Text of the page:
5 unobvious places to find copy inspiration

A lot of course sales pages look like they’re just filling in the blanks on a template.

That’s because they are.

Your typical course platform will, with good intentions, give you a template to fill in. Unfortunately it’ll make you look like 10,000 other sales letters.

(There’s on particular part of these templates that’s actively sending your readers away. I’ll talk about that in another email though.)

 

Marketing relies on getting people’s attention. If someone’s looking at a predictable pattern, you don’t have their attention.

You need to look for examples away from your industry and away from online courses altogether if you want to come up with something remarkable.

Here’s 5 places I look for inspiration, and why they work:

1. Supplements

Most physical products aren’t sold like information products. You can demonstrate them instead of describing them. Who hasn’t been on the brink of buying some Chinese gadget after seeing a rapid demo on TikTok?

Supplements are different. You can’t watch someone pop a pill and instantly see a change.

But they’re a great lesson in what our buyers really WANT.

They want an outcome, and some certainty that they’ll get that outcome. They also want that result with a minimum of effort, and as quickly as possible.

Be honest with me. If you could become an amazing email marketer by just popping a pill every day, wouldn’t you take that option?

(Don’t worry, I’m not offended.)

Overcoming the same problems as courses.
Supplement buyers have the same problems as course buyers.

Because it’s not easy to demonstrate, and because they’ve seen so many competing products, the buyers are massively cynical.

To get round that you need to come up with a convincing argument about how your product solves an issue that other competitors have left behind unsolved.

Example: Resurge is a huge success in the crazy competitive weight loss market.

It’s actually a sleep supplement that they’ve reframed because lack of sleep raises cortisol which in turn makes you hang on to fat. That’s what we mean by a “unique mechanism”. It gets a result by solving a problem the rest of the market is ignoring, or at least not talking about.

The VSL is a (long) masterpiece but it’s worth watching to show how they set the product up as the missing piece of your weight loss jigsaw.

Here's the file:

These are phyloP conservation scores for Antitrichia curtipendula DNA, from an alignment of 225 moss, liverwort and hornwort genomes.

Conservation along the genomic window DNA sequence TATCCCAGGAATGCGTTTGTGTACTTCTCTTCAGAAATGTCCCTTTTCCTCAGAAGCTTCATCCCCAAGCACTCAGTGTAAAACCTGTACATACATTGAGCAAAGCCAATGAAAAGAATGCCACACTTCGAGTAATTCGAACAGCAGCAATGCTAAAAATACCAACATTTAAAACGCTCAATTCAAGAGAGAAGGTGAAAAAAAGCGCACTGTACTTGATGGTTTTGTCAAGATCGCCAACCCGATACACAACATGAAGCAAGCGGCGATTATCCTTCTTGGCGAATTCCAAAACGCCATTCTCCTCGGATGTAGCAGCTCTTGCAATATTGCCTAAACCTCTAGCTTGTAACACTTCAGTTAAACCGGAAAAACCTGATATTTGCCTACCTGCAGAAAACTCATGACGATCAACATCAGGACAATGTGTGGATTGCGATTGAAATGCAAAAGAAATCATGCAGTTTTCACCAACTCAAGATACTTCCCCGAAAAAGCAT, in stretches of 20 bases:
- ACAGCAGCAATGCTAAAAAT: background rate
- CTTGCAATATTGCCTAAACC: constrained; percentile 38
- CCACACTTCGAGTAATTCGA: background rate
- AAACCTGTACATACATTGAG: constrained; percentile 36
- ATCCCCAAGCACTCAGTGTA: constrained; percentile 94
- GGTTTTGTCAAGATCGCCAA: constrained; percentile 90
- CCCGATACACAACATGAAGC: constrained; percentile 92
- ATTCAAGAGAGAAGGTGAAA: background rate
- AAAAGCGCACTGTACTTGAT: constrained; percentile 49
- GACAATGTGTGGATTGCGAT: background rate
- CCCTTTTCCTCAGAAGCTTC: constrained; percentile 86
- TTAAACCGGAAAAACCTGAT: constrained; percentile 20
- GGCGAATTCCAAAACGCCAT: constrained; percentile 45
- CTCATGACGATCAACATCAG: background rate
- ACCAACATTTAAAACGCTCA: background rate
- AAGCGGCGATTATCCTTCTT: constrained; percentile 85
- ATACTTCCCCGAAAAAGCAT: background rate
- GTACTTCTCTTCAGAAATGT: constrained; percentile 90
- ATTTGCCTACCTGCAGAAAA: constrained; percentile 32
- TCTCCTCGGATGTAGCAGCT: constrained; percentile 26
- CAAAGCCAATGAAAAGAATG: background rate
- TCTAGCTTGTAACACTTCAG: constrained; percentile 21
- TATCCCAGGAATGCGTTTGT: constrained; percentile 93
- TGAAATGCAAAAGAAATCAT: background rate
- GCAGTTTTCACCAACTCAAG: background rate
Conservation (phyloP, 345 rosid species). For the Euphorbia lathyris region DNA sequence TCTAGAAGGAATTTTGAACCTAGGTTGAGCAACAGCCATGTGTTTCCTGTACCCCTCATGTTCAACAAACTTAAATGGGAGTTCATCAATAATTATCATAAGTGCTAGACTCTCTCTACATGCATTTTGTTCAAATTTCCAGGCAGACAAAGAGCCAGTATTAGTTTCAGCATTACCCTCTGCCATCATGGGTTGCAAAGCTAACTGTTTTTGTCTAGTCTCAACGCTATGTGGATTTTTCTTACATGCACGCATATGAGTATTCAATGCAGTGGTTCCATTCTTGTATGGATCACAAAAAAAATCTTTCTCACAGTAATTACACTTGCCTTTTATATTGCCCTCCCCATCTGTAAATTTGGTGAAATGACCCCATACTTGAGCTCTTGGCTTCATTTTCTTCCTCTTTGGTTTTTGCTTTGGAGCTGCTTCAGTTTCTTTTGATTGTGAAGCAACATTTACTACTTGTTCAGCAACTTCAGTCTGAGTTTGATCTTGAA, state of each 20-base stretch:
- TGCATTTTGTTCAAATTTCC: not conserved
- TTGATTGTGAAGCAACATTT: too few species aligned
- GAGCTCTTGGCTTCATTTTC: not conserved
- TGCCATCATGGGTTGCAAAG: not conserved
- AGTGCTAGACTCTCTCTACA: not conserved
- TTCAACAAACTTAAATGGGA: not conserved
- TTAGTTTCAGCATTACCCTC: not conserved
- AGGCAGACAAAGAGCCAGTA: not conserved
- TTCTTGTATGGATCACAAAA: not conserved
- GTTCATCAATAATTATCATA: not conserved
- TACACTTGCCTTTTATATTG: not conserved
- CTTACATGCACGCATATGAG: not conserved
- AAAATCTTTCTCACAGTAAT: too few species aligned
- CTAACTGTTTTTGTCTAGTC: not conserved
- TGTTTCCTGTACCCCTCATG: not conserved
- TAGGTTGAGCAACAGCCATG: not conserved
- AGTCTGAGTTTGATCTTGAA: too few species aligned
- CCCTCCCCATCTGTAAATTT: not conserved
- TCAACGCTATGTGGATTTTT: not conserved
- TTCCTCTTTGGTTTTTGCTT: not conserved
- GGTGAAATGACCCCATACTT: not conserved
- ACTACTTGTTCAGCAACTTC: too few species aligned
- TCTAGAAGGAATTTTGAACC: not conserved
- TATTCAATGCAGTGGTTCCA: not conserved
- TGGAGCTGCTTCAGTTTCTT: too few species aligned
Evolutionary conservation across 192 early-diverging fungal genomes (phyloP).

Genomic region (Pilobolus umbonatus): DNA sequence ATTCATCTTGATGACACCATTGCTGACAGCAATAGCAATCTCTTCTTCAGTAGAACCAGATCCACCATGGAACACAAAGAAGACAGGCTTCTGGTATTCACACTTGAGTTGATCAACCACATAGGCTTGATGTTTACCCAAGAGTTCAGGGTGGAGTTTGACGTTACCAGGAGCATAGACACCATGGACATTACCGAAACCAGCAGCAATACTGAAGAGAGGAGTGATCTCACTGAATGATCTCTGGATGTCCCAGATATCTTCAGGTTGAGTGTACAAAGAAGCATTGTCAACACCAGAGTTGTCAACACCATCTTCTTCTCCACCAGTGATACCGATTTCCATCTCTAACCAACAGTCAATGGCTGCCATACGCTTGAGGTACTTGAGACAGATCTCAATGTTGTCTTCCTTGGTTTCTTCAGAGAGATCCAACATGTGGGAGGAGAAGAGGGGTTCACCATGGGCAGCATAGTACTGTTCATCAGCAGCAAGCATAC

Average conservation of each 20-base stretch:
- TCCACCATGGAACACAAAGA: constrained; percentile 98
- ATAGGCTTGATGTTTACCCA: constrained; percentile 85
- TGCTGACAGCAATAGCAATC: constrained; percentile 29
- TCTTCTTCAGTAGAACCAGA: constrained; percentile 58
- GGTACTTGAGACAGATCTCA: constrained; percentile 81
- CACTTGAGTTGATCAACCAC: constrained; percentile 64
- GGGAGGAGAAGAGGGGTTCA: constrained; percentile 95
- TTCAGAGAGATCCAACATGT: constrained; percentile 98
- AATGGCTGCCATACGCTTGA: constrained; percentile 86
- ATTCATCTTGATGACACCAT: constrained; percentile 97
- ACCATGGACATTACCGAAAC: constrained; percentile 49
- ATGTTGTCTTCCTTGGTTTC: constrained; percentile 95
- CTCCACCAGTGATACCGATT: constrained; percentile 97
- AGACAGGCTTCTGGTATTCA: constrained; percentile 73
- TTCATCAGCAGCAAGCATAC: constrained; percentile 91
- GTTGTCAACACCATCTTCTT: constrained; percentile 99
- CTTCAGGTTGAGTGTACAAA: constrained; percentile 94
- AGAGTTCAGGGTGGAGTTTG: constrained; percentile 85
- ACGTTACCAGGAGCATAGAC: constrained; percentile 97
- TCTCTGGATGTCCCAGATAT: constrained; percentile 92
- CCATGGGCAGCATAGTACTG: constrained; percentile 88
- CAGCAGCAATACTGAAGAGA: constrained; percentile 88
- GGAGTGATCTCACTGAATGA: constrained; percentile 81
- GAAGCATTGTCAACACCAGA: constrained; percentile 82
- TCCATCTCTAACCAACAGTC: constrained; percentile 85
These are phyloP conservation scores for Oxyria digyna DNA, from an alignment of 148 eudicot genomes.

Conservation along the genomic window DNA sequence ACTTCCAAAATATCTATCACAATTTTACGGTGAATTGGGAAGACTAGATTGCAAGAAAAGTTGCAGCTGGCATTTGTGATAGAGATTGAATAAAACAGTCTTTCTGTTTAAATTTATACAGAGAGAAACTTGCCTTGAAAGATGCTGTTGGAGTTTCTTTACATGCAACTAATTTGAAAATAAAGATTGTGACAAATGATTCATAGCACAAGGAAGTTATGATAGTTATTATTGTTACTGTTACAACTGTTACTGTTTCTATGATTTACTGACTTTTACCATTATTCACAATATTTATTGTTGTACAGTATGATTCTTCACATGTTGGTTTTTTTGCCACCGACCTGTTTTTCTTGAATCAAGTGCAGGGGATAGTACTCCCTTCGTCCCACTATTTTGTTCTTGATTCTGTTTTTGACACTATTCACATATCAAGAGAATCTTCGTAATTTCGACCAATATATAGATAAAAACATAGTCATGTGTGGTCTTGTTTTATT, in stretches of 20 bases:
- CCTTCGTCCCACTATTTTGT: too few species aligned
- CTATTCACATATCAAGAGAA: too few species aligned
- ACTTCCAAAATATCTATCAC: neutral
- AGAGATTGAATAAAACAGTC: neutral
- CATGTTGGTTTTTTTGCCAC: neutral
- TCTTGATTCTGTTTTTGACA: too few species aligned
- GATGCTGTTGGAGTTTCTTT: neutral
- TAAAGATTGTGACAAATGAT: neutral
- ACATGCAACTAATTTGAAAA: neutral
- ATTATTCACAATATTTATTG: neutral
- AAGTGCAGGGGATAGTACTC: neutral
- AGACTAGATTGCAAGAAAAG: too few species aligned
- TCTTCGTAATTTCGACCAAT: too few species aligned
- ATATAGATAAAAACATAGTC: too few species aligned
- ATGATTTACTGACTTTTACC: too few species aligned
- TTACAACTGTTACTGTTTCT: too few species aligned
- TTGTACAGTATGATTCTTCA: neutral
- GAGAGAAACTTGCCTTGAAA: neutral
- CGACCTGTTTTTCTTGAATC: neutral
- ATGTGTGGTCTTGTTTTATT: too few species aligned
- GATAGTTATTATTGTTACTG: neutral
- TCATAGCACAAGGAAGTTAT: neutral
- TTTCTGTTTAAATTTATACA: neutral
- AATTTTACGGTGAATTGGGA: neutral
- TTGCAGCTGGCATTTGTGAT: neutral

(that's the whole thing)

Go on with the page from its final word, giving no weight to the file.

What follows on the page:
2. Advertorials: story leads

This brings me on to advertorials.

If you want to see a few of these, go to the kind of sites that cranky old white men read. Fox News, The Daily Mail and so on.

Native ads work best when they look like news stories.

Stories.

You need an eye-catching headline or one that’s really in tune with your target audience, like this one from Peloton:

The ad leads to a relatable story for any middle-aged man with back problems, and ends with a call to action to go to Peloton’s site.

This is a fairly tame example, but if you browse a few body-building sites you’ll eventually get targeted with some insane looking supplement ads.

3. YouTube Ads

If you want to know how to hook someone’s attention, look no further than the 5 second youtube ad spot.

In 5 seconds they need to get your attention enough to stay.

Then in less than 30 seconds they need to repel anyone who isn’t in their target market, or they’ll pay for the ad view. It’s a weird relationship for sure.

Look at this bizarre tooth supplement ad.

It makes a crazy statement at the start, pulling you in with curiosity, then spends the next 15 seconds saying exactly who the ad is for.

By 30 seconds, any teenagers with shiny white teeth will hopefully have been repelled.

The first seconds of YouTube ads are excellent places to plunder for headline formulas.

4. Magazine covers

Magazines are great places to learn headline formulas, and the trashier the magazine the better.

But there’s another trick which you can steal for your emails.

That headline / subhead format is perfect for your subject / preview text in emails.

A quirky, out of the ordinary headline and then a tiny bit of explanation.

The preview line in an email isn’t completely necessary, but it’s a useful way to stop yourself from giving the game away with the first line showing up before the email gets opened.

Flip a magazine open next time you’re near a news stand and you’ll see whole contents page full of examples.

Remember that the formulas for headlines are exactly the same as for bullets in your sales letters so it’s a skill that’ll never go to waste.

5. Book cover blurbs

Books are seriously overlooked as a marketing channel, although they’ve seen a bit of resurgence in the “Free + Shipping” funnels over the last few years.

Non-fiction book copy is very similar to good course copy, and that back of a good non-fiction book is a very condensed version of that.

Take a look at the back of DotCom secrets by Russell Brunson. This book is the gateway drug into the multi-billion-dollar Clickfunnels empire.

Look at how it frames the book as something new and desirable with giving away any of the content.

  • 2 lines about what it’s not (but it’ll give you the results you want)
  • The promise of a shortcut

Remember what I said about magic pills earlier? Everyone wants a shortcut. No offer was ever made better by saying it’ll take longer to get to your goal.

Then the rest of the cover is given over to credibility, firstly with 2 testimonials, then a “million dollars in a year” story.

Summary

To get original ideas, you need to look outside your usual markets, and examine copy to see what persuasion levers they’re trying to pull.

What patterns can you take from other markets and swop in your own offer?